Unlike other cell records, this cell was constructed using only full-scale manufacturing processes and commercial materials. Therefore, we believe they can be reproduced economically. This is an important milestone because it validates our technology capabilities and significantly improves CdTe thin-film efficiencies and it provides confidence in the improvements we have planned over the next few years. Our achievement is a direct result of our industry-leading annual investment in research and development and the efforts of the committed team that you see here. We are considering approaches to accelerate module efficiency quicker than our current roadmap of the 13.5% to 14.5% by the end of 2014 to support rooftop and other high-efficiency applications.
The next page shows how we have been steadily diversifying geographically and investing in market development. Our North American business has grown from 17% to 25% of megawatt shift and is expected to be our #1 market in 2012. In India, supportive policies and new local partners are driving strong growth, and we expect India to account for more than 10% of our megawatts this year. Our North American pipeline and new markets like India are helping to offset European market uncertainties, and both are expected to be multi-gigawatt, sustainable markets. In the second quarter, North America and India combined represented almost 50% of our revenues.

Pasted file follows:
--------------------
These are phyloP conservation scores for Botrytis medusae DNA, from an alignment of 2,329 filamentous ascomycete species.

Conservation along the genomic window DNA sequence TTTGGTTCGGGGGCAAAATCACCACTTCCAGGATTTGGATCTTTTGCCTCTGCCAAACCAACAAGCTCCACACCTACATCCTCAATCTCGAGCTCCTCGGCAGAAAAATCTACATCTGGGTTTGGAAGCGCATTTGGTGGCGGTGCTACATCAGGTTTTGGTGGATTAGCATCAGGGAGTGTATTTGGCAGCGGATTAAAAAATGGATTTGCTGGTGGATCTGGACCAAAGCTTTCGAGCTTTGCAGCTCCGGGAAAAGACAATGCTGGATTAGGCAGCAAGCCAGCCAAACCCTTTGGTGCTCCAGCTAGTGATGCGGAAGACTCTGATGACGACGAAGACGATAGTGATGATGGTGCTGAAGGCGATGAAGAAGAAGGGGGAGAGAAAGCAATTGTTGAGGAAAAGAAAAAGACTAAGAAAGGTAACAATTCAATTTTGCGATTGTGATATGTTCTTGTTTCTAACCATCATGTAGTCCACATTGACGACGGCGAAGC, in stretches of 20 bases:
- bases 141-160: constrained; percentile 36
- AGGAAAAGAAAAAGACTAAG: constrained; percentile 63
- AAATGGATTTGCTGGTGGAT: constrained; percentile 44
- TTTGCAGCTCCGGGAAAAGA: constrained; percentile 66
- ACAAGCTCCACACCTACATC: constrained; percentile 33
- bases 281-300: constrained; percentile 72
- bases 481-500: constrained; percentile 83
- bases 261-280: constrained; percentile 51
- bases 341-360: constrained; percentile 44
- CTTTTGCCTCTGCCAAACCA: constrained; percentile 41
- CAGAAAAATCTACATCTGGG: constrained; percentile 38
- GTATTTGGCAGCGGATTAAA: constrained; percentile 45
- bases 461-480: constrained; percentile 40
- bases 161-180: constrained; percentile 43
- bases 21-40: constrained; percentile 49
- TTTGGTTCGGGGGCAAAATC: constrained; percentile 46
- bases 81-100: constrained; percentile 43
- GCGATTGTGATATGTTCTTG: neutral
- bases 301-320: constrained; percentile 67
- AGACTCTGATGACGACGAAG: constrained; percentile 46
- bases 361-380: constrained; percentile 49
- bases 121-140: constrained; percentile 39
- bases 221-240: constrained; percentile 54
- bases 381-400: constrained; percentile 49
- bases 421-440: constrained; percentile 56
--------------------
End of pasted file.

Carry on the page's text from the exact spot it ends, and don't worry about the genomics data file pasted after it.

Moving to Page 11. In market development we're focused on executing our North American systems pipeline, managing through European market uncertainty and developing new markets. In North America, we made progress executing on the 450-megawatt DC of planned 2011 systems build and have flexibility to build up to 500 megawatts. Agua Caliente now has a significant portion of the BoS completed and we have begun installing modules. The sale of Agua Caliente to NRG and the closing of the debt financing including the DOE loan guarantee are expected soon. All major steps have been completed, and we are in the funding stage. We will begin to recognize the revenue for the construction of this 290-megawatt AC system in Q3. When completed, it will be more than 3x larger than any PV power plant currently operating.